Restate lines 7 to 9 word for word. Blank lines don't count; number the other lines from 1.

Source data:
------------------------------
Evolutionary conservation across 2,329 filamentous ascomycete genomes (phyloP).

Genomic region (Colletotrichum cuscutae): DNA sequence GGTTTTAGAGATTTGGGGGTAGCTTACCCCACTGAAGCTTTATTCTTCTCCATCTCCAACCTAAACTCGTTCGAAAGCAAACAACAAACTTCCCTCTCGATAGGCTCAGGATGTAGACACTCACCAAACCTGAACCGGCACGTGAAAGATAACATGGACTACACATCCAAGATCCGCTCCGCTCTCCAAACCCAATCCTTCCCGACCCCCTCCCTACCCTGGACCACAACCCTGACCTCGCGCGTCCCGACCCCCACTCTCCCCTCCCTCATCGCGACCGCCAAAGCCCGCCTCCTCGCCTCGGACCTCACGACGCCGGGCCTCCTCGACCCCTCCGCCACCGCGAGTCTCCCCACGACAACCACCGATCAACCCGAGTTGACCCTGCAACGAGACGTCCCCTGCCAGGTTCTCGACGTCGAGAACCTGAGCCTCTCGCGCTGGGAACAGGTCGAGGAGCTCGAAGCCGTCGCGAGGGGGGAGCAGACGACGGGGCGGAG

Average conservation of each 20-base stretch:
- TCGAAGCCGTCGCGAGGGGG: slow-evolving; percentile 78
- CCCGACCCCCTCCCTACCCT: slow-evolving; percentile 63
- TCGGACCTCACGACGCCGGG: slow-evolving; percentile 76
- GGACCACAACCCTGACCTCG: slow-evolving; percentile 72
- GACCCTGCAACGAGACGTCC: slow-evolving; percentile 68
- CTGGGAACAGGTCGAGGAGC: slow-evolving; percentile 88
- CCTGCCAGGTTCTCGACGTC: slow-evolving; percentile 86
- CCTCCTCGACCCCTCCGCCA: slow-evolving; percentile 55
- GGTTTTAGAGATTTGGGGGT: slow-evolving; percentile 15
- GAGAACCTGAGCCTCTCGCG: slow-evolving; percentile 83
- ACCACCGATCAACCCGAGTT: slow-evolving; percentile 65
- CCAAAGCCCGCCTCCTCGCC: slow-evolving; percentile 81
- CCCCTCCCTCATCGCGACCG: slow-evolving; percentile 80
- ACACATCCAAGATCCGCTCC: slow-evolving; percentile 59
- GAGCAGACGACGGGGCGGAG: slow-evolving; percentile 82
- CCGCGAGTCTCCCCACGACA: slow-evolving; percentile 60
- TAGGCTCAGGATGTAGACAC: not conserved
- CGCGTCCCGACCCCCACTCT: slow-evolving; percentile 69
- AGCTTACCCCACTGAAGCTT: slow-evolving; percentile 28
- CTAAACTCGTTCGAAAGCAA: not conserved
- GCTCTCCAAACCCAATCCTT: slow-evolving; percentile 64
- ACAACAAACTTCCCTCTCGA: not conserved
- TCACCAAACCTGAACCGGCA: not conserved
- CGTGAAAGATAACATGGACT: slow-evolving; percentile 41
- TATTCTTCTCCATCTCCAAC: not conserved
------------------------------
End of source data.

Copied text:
- GGACCACAACCCTGACCTCG: slow-evolving; percentile 72
- GACCCTGCAACGAGACGTCC: slow-evolving; percentile 68
- CTGGGAACAGGTCGAGGAGC: slow-evolving; percentile 88